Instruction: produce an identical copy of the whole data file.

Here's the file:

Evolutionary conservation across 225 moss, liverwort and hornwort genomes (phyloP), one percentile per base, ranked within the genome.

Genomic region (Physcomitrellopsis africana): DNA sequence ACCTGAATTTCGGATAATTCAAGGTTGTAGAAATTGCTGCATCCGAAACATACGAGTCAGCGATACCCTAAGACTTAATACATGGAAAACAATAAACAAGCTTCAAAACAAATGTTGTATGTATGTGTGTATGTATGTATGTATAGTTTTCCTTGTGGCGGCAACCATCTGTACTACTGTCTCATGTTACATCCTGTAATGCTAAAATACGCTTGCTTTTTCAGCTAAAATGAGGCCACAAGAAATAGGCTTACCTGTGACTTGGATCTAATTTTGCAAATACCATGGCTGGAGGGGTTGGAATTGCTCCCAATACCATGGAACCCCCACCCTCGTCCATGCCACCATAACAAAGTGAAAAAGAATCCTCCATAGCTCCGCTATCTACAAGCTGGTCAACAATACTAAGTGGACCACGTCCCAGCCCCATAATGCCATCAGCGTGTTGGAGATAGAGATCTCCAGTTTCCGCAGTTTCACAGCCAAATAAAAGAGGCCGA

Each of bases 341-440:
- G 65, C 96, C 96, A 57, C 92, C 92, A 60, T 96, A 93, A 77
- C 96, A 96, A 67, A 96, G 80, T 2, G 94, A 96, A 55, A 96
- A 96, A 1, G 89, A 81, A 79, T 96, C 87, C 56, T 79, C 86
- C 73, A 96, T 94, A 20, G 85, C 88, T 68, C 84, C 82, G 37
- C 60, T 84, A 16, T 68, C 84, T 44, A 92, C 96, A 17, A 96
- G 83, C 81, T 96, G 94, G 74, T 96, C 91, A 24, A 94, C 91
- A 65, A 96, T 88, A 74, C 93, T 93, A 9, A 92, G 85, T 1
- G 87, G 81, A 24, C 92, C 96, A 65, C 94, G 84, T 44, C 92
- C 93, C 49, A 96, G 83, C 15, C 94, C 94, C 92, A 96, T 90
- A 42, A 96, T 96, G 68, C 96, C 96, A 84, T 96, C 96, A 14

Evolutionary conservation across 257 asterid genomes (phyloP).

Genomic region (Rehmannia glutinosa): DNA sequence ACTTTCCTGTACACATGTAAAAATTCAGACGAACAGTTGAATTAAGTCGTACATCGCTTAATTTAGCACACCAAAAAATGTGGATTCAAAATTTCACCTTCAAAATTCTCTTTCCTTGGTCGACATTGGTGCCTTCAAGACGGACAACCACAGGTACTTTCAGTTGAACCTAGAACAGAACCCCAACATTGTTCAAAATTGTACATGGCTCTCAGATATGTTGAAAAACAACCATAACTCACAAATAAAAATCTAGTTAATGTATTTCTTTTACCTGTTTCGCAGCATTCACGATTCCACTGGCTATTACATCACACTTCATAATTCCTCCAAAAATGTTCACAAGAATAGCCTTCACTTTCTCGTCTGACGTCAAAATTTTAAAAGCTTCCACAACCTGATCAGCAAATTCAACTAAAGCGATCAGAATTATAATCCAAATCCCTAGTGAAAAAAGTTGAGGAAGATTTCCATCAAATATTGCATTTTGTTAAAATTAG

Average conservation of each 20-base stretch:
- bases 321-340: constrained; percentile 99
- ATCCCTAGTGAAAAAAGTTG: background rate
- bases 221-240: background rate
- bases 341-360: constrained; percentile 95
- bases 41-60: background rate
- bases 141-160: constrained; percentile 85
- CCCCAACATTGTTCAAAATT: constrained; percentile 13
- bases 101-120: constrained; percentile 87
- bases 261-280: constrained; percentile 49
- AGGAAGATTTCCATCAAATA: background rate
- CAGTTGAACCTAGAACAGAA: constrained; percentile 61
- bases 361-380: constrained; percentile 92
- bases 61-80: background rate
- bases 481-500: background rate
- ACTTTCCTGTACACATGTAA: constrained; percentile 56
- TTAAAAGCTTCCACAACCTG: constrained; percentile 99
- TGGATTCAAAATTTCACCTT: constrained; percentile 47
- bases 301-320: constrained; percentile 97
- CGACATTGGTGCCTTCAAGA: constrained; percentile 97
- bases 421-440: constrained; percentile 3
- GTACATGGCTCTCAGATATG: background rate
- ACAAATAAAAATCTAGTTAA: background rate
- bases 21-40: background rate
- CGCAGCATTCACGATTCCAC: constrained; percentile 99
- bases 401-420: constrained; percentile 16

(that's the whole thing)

Evolutionary conservation across 225 moss, liverwort and hornwort genomes (phyloP), one percentile per base, ranked within the genome.

Genomic region (Physcomitrellopsis africana): DNA sequence ACCTGAATTTCGGATAATTCAAGGTTGTAGAAATTGCTGCATCCGAAACATACGAGTCAGCGATACCCTAAGACTTAATACATGGAAAACAATAAACAAGCTTCAAAACAAATGTTGTATGTATGTGTGTATGTATGTATGTATAGTTTTCCTTGTGGCGGCAACCATCTGTACTACTGTCTCATGTTACATCCTGTAATGCTAAAATACGCTTGCTTTTTCAGCTAAAATGAGGCCACAAGAAATAGGCTTACCTGTGACTTGGATCTAATTTTGCAAATACCATGGCTGGAGGGGTTGGAATTGCTCCCAATACCATGGAACCCCCACCCTCGTCCATGCCACCATAACAAAGTGAAAAAGAATCCTCCATAGCTCCGCTATCTACAAGCTGGTCAACAATACTAAGTGGACCACGTCCCAGCCCCATAATGCCATCAGCGTGTTGGAGATAGAGATCTCCAGTTTCCGCAGTTTCACAGCCAAATAAAAGAGGCCGA

Each of bases 341-440:
- G 65, C 96, C 96, A 57, C 92, C 92, A 60, T 96, A 93, A 77
- C 96, A 96, A 67, A 96, G 80, T 2, G 94, A 96, A 55, A 96
- A 96, A 1, G 89, A 81, A 79, T 96, C 87, C 56, T 79, C 86
- C 73, A 96, T 94, A 20, G 85, C 88, T 68, C 84, C 82, G 37
- C 60, T 84, A 16, T 68, C 84, T 44, A 92, C 96, A 17, A 96
- G 83, C 81, T 96, G 94, G 74, T 96, C 91, A 24, A 94, C 91
- A 65, A 96, T 88, A 74, C 93, T 93, A 9, A 92, G 85, T 1
- G 87, G 81, A 24, C 92, C 96, A 65, C 94, G 84, T 44, C 92
- C 93, C 49, A 96, G 83, C 15, C 94, C 94, C 92, A 96, T 90
- A 42, A 96, T 96, G 68, C 96, C 96, A 84, T 96, C 96, A 14

Evolutionary conservation across 257 asterid genomes (phyloP).

Genomic region (Rehmannia glutinosa): DNA sequence ACTTTCCTGTACACATGTAAAAATTCAGACGAACAGTTGAATTAAGTCGTACATCGCTTAATTTAGCACACCAAAAAATGTGGATTCAAAATTTCACCTTCAAAATTCTCTTTCCTTGGTCGACATTGGTGCCTTCAAGACGGACAACCACAGGTACTTTCAGTTGAACCTAGAACAGAACCCCAACATTGTTCAAAATTGTACATGGCTCTCAGATATGTTGAAAAACAACCATAACTCACAAATAAAAATCTAGTTAATGTATTTCTTTTACCTGTTTCGCAGCATTCACGATTCCACTGGCTATTACATCACACTTCATAATTCCTCCAAAAATGTTCACAAGAATAGCCTTCACTTTCTCGTCTGACGTCAAAATTTTAAAAGCTTCCACAACCTGATCAGCAAATTCAACTAAAGCGATCAGAATTATAATCCAAATCCCTAGTGAAAAAAGTTGAGGAAGATTTCCATCAAATATTGCATTTTGTTAAAATTAG

Average conservation of each 20-base stretch:
- bases 321-340: constrained; percentile 99
- ATCCCTAGTGAAAAAAGTTG: background rate
- bases 221-240: background rate
- bases 341-360: constrained; percentile 95
- bases 41-60: background rate
- bases 141-160: constrained; percentile 85
- CCCCAACATTGTTCAAAATT: constrained; percentile 13
- bases 101-120: constrained; percentile 87
- bases 261-280: constrained; percentile 49
- AGGAAGATTTCCATCAAATA: background rate
- CAGTTGAACCTAGAACAGAA: constrained; percentile 61
- bases 361-380: constrained; percentile 92
- bases 61-80: background rate
- bases 481-500: background rate
- ACTTTCCTGTACACATGTAA: constrained; percentile 56
- TTAAAAGCTTCCACAACCTG: constrained; percentile 99
- TGGATTCAAAATTTCACCTT: constrained; percentile 47
- bases 301-320: constrained; percentile 97
- CGACATTGGTGCCTTCAAGA: constrained; percentile 97
- bases 421-440: constrained; percentile 3
- GTACATGGCTCTCAGATATG: background rate
- ACAAATAAAAATCTAGTTAA: background rate
- bases 21-40: background rate
- CGCAGCATTCACGATTCCAC: constrained; percentile 99
- bases 401-420: constrained; percentile 16